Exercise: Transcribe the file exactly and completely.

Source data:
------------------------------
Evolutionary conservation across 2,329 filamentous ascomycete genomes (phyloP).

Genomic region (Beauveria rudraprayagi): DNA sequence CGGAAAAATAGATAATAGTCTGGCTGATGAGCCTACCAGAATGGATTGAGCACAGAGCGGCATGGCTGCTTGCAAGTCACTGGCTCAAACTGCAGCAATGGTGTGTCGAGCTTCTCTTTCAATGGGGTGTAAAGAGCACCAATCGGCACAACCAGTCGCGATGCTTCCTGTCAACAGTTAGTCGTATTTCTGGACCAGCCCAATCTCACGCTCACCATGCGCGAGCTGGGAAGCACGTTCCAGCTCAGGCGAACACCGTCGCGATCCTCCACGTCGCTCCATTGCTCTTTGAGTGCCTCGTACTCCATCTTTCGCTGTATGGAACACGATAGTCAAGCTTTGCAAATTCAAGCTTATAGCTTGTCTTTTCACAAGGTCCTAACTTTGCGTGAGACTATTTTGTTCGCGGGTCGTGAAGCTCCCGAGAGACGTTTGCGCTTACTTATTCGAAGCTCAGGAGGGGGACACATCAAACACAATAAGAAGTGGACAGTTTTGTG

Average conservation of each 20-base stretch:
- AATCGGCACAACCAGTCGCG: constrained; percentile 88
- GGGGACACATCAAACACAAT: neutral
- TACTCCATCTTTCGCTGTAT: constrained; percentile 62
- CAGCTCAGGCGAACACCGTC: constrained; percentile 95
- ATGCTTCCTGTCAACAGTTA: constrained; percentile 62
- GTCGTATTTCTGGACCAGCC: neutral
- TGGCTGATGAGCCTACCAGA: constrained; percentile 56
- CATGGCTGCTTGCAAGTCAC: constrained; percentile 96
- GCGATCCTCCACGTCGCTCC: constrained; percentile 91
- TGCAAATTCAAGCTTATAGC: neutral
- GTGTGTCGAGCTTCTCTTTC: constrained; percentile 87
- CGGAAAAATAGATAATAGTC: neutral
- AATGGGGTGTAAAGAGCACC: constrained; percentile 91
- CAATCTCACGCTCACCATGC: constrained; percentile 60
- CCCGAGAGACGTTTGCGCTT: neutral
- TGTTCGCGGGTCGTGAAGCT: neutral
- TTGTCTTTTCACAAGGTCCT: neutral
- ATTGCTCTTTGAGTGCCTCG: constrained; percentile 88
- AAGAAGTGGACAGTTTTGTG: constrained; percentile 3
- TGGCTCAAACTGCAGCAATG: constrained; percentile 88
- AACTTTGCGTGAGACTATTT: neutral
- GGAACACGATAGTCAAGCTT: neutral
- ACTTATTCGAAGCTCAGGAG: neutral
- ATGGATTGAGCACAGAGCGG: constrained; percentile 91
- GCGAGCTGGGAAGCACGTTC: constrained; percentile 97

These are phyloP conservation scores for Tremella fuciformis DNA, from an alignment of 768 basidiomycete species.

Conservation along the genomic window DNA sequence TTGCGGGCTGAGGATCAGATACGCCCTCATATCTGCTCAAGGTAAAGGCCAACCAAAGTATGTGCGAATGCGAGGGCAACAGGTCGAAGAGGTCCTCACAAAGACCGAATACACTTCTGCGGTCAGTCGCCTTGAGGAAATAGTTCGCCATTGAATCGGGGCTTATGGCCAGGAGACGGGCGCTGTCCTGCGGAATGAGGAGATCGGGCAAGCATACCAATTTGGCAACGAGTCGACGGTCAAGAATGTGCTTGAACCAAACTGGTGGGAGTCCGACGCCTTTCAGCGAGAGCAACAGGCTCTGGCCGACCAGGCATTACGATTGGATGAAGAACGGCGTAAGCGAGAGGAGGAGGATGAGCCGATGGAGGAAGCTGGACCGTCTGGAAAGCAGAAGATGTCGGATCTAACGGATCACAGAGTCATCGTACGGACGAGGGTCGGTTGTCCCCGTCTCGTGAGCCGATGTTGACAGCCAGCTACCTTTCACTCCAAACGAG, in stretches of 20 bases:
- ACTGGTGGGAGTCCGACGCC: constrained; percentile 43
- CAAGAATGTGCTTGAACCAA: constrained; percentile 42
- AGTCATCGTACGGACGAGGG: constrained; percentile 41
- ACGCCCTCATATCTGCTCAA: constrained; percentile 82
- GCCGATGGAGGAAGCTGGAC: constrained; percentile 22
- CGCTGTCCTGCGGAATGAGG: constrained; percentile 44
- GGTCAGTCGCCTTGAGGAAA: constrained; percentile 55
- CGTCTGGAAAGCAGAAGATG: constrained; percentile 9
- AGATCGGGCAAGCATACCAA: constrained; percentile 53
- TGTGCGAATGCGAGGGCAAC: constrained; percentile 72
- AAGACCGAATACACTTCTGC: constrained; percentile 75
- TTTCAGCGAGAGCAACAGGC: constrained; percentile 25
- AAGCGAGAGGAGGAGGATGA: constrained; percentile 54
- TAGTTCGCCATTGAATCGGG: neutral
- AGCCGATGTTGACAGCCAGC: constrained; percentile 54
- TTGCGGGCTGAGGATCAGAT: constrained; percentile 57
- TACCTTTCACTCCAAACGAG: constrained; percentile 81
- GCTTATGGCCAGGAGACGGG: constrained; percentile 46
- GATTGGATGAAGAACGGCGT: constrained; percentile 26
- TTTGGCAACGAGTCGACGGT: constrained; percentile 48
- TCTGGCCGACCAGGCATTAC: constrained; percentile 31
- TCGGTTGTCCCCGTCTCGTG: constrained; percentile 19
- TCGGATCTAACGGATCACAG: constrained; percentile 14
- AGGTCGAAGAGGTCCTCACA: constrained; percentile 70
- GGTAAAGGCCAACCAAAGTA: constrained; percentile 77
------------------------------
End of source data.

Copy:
Evolutionary conservation across 2,329 filamentous ascomycete genomes (phyloP).

Genomic region (Beauveria rudraprayagi): DNA sequence CGGAAAAATAGATAATAGTCTGGCTGATGAGCCTACCAGAATGGATTGAGCACAGAGCGGCATGGCTGCTTGCAAGTCACTGGCTCAAACTGCAGCAATGGTGTGTCGAGCTTCTCTTTCAATGGGGTGTAAAGAGCACCAATCGGCACAACCAGTCGCGATGCTTCCTGTCAACAGTTAGTCGTATTTCTGGACCAGCCCAATCTCACGCTCACCATGCGCGAGCTGGGAAGCACGTTCCAGCTCAGGCGAACACCGTCGCGATCCTCCACGTCGCTCCATTGCTCTTTGAGTGCCTCGTACTCCATCTTTCGCTGTATGGAACACGATAGTCAAGCTTTGCAAATTCAAGCTTATAGCTTGTCTTTTCACAAGGTCCTAACTTTGCGTGAGACTATTTTGTTCGCGGGTCGTGAAGCTCCCGAGAGACGTTTGCGCTTACTTATTCGAAGCTCAGGAGGGGGACACATCAAACACAATAAGAAGTGGACAGTTTTGTG

Average conservation of each 20-base stretch:
- AATCGGCACAACCAGTCGCG: constrained; percentile 88
- GGGGACACATCAAACACAAT: neutral
- TACTCCATCTTTCGCTGTAT: constrained; percentile 62
- CAGCTCAGGCGAACACCGTC: constrained; percentile 95
- ATGCTTCCTGTCAACAGTTA: constrained; percentile 62
- GTCGTATTTCTGGACCAGCC: neutral
- TGGCTGATGAGCCTACCAGA: constrained; percentile 56
- CATGGCTGCTTGCAAGTCAC: constrained; percentile 96
- GCGATCCTCCACGTCGCTCC: constrained; percentile 91
- TGCAAATTCAAGCTTATAGC: neutral
- GTGTGTCGAGCTTCTCTTTC: constrained; percentile 87
- CGGAAAAATAGATAATAGTC: neutral
- AATGGGGTGTAAAGAGCACC: constrained; percentile 91
- CAATCTCACGCTCACCATGC: constrained; percentile 60
- CCCGAGAGACGTTTGCGCTT: neutral
- TGTTCGCGGGTCGTGAAGCT: neutral
- TTGTCTTTTCACAAGGTCCT: neutral
- ATTGCTCTTTGAGTGCCTCG: constrained; percentile 88
- AAGAAGTGGACAGTTTTGTG: constrained; percentile 3
- TGGCTCAAACTGCAGCAATG: constrained; percentile 88
- AACTTTGCGTGAGACTATTT: neutral
- GGAACACGATAGTCAAGCTT: neutral
- ACTTATTCGAAGCTCAGGAG: neutral
- ATGGATTGAGCACAGAGCGG: constrained; percentile 91
- GCGAGCTGGGAAGCACGTTC: constrained; percentile 97

These are phyloP conservation scores for Tremella fuciformis DNA, from an alignment of 768 basidiomycete species.

Conservation along the genomic window DNA sequence TTGCGGGCTGAGGATCAGATACGCCCTCATATCTGCTCAAGGTAAAGGCCAACCAAAGTATGTGCGAATGCGAGGGCAACAGGTCGAAGAGGTCCTCACAAAGACCGAATACACTTCTGCGGTCAGTCGCCTTGAGGAAATAGTTCGCCATTGAATCGGGGCTTATGGCCAGGAGACGGGCGCTGTCCTGCGGAATGAGGAGATCGGGCAAGCATACCAATTTGGCAACGAGTCGACGGTCAAGAATGTGCTTGAACCAAACTGGTGGGAGTCCGACGCCTTTCAGCGAGAGCAACAGGCTCTGGCCGACCAGGCATTACGATTGGATGAAGAACGGCGTAAGCGAGAGGAGGAGGATGAGCCGATGGAGGAAGCTGGACCGTCTGGAAAGCAGAAGATGTCGGATCTAACGGATCACAGAGTCATCGTACGGACGAGGGTCGGTTGTCCCCGTCTCGTGAGCCGATGTTGACAGCCAGCTACCTTTCACTCCAAACGAG, in stretches of 20 bases:
- ACTGGTGGGAGTCCGACGCC: constrained; percentile 43
- CAAGAATGTGCTTGAACCAA: constrained; percentile 42
- AGTCATCGTACGGACGAGGG: constrained; percentile 41
- ACGCCCTCATATCTGCTCAA: constrained; percentile 82
- GCCGATGGAGGAAGCTGGAC: constrained; percentile 22
- CGCTGTCCTGCGGAATGAGG: constrained; percentile 44
- GGTCAGTCGCCTTGAGGAAA: constrained; percentile 55
- CGTCTGGAAAGCAGAAGATG: constrained; percentile 9
- AGATCGGGCAAGCATACCAA: constrained; percentile 53
- TGTGCGAATGCGAGGGCAAC: constrained; percentile 72
- AAGACCGAATACACTTCTGC: constrained; percentile 75
- TTTCAGCGAGAGCAACAGGC: constrained; percentile 25
- AAGCGAGAGGAGGAGGATGA: constrained; percentile 54
- TAGTTCGCCATTGAATCGGG: neutral
- AGCCGATGTTGACAGCCAGC: constrained; percentile 54
- TTGCGGGCTGAGGATCAGAT: constrained; percentile 57
- TACCTTTCACTCCAAACGAG: constrained; percentile 81
- GCTTATGGCCAGGAGACGGG: constrained; percentile 46
- GATTGGATGAAGAACGGCGT: constrained; percentile 26
- TTTGGCAACGAGTCGACGGT: constrained; percentile 48
- TCTGGCCGACCAGGCATTAC: constrained; percentile 31
- TCGGTTGTCCCCGTCTCGTG: constrained; percentile 19
- TCGGATCTAACGGATCACAG: constrained; percentile 14
- AGGTCGAAGAGGTCCTCACA: constrained; percentile 70
- GGTAAAGGCCAACCAAAGTA: constrained; percentile 77